Who is Mr. Farthing and what does he have to do with Kate Middleton’s fertility?

Today, the magazine In Touch Weekly published a non-story entitled Will & Kate’s Baby Heartbreak. The article, based on anonymous “royal sources,” claims that stepmother Camilla the Duchess of Cornwall told a friend that “health complications from Kate’s adolescence raised red flags that may have an impact on her ability to conceive.” The article goes on to say that, based on another unnamed “royal insider,” that the Royal Gynecologist Mr. Alan Farthing “can’t work miracles.”

The only confirmed facts in this tabloid story are that there is indeed a Royal Gynaecologist and his name is Alan Farthing. Mr. Farthing was appointed to the job back in September 2008 and, in this role, he will preside over the births of the next generation of royal babies, including those of William and Kate.

According to his professional profile, Mr. Farthing specializes in treating cancers of the female reproductive tract and endometriosis which is a common cause of infertility. Mr. Farthing graduated from St. George Hospital Medical School in London, is a member of the Royal College of Obstetricians and Gynaecologists and is affiliated with The Wellington Hospital. So why is he called “Mr. Farthing” rather than Dr. Farthing?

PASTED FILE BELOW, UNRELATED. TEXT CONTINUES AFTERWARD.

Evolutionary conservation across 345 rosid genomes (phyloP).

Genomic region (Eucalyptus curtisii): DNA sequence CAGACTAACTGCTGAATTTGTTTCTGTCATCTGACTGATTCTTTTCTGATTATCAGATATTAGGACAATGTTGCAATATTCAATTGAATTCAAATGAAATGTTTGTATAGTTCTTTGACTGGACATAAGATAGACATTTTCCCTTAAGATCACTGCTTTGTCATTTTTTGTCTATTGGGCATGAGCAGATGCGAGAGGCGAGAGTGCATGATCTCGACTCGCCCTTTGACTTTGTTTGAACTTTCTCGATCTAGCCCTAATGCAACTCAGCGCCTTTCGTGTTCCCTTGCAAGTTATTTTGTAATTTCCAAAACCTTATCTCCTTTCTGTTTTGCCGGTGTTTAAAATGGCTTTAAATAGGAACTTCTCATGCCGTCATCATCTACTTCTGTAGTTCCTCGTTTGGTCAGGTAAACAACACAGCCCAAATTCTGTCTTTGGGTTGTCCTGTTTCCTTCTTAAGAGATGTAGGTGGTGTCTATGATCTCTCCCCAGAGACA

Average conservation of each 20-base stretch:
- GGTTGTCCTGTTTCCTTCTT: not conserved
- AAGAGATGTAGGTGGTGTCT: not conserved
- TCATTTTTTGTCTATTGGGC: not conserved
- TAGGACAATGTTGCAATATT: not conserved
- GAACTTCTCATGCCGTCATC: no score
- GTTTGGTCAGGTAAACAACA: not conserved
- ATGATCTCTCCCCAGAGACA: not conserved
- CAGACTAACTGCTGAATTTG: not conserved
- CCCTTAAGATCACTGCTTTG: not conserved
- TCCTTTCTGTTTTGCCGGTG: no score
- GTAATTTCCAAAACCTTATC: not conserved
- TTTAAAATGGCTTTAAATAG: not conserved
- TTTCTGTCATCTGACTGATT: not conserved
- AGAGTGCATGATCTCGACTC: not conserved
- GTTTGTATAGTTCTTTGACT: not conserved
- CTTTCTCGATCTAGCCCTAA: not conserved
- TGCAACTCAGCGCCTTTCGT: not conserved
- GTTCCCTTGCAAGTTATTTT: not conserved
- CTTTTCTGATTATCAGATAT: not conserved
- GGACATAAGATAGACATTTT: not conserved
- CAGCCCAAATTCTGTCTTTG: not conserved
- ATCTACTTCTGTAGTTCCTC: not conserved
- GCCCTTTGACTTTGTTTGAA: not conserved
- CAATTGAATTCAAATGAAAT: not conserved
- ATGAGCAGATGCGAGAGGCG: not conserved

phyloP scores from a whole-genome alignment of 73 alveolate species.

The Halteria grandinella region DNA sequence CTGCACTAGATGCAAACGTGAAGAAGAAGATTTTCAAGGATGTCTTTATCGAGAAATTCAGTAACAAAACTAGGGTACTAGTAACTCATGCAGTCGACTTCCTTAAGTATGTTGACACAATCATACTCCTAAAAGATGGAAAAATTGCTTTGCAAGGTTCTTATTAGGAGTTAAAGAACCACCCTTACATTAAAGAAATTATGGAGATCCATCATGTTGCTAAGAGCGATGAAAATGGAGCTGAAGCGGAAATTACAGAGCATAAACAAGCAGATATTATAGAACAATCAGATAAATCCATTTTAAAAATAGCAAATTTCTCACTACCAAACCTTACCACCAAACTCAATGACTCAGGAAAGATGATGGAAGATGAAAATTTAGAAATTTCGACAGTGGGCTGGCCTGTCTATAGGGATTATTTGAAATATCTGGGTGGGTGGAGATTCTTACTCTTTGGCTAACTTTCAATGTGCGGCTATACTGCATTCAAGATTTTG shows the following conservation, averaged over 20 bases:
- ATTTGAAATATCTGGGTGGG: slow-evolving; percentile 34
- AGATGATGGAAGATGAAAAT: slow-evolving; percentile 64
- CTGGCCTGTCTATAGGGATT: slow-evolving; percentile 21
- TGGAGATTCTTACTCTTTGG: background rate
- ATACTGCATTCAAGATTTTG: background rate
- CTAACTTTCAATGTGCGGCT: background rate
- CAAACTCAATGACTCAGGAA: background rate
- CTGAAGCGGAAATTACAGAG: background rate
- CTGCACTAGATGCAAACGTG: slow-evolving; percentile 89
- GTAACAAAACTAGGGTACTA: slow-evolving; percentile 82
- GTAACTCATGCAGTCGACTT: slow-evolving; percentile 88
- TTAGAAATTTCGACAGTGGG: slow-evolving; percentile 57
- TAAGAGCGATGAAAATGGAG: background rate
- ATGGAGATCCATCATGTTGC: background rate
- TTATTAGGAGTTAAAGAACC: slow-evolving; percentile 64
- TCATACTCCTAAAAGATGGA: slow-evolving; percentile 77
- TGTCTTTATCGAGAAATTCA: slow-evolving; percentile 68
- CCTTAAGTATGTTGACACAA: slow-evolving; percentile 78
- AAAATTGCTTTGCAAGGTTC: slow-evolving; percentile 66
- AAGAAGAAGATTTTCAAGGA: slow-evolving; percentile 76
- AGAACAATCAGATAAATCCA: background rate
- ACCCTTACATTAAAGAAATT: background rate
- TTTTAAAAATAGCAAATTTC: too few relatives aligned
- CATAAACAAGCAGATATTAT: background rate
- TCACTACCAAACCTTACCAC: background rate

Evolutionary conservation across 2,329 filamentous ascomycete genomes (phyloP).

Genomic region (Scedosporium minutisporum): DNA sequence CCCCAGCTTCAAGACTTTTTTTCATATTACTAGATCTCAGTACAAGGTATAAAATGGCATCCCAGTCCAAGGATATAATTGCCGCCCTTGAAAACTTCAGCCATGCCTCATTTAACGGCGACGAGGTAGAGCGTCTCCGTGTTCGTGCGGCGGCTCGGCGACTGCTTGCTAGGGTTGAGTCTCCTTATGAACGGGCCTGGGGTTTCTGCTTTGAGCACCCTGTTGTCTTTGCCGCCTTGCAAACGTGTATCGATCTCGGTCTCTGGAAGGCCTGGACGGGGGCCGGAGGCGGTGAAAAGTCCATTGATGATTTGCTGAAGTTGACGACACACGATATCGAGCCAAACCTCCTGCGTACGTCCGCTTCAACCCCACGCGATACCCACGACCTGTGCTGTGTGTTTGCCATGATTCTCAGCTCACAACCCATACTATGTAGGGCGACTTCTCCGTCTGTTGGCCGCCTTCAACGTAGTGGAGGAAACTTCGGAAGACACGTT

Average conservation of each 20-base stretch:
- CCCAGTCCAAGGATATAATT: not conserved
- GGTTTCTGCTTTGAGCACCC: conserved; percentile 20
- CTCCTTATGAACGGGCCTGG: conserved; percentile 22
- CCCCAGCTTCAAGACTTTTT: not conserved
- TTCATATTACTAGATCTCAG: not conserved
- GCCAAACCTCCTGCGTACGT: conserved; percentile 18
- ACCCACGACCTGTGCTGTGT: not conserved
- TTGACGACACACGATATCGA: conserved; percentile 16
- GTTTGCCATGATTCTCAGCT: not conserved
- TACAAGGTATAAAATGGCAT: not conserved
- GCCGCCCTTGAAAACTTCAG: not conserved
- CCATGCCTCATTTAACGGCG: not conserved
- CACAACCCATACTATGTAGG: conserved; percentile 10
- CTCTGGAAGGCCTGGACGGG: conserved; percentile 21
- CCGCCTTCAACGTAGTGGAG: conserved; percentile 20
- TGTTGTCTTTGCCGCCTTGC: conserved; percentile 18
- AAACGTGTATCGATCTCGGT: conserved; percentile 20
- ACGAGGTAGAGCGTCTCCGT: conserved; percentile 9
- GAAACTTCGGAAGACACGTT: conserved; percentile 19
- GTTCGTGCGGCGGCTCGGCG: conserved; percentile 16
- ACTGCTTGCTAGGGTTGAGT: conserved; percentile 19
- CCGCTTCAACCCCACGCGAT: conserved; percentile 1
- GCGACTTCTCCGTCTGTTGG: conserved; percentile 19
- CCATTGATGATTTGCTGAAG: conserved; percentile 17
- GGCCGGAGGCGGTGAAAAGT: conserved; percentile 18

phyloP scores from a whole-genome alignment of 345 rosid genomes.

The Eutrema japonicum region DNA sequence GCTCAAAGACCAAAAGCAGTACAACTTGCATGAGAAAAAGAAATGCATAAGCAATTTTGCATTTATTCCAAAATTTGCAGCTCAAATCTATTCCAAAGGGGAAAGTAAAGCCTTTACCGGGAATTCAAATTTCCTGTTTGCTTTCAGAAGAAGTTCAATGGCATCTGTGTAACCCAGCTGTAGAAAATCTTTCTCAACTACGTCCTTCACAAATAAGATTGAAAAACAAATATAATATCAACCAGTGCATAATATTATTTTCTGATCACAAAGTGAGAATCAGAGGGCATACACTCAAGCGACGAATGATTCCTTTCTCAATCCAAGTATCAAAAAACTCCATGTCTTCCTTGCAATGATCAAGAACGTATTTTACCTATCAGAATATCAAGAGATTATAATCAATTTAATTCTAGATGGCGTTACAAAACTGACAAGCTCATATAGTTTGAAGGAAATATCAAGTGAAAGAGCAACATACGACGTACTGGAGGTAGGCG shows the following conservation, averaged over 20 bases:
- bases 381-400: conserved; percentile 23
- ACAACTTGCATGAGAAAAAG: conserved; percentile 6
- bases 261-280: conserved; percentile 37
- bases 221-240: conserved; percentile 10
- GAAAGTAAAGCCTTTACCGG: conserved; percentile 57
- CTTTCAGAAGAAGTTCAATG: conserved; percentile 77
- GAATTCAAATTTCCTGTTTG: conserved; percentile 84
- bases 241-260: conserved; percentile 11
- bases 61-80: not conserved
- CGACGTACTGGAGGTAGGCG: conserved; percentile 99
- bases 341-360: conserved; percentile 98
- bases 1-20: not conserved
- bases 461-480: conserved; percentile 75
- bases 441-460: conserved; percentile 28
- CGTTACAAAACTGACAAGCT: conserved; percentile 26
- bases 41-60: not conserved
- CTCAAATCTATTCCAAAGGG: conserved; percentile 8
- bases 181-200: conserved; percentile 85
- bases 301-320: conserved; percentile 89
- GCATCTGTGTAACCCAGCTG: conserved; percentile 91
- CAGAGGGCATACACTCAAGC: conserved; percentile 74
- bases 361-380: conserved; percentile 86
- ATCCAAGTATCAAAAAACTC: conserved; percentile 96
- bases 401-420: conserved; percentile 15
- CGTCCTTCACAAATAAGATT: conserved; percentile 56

According to an article in the British Medical Journal the title has a 500 year-old link with hairdressing: “The tradition of addressing surgeons as Mr or Miss is thought to have its origins in the days of the unqualified barber surgeons whose shaving skills with the blade had naturally helped them carve out a career in surgery. King Henry VIII granted a royal charter to the company of barbers and surgeons in 1540.”

  • What do you call nurses with PhDs?
  • In addition to gynecology, does Mr. Farthing also do Kate’s hair?

UPDATE (05 November 2011)

Kate Middleton triggered pregnancy rumors when she declined to sample peanut paste while touring a UNICEF factory in Copenhagen.

Mark Boguski, M.D., Ph.D. is on the faculty of Harvard Medical School and is a member of the Society for Participatory Medicine, "a movement in which networked patients shift from being mere passengers to responsible drivers of their health" and in which professional health care providers encourage "empowered patients" and value them as full partners in managing their health and wellness.

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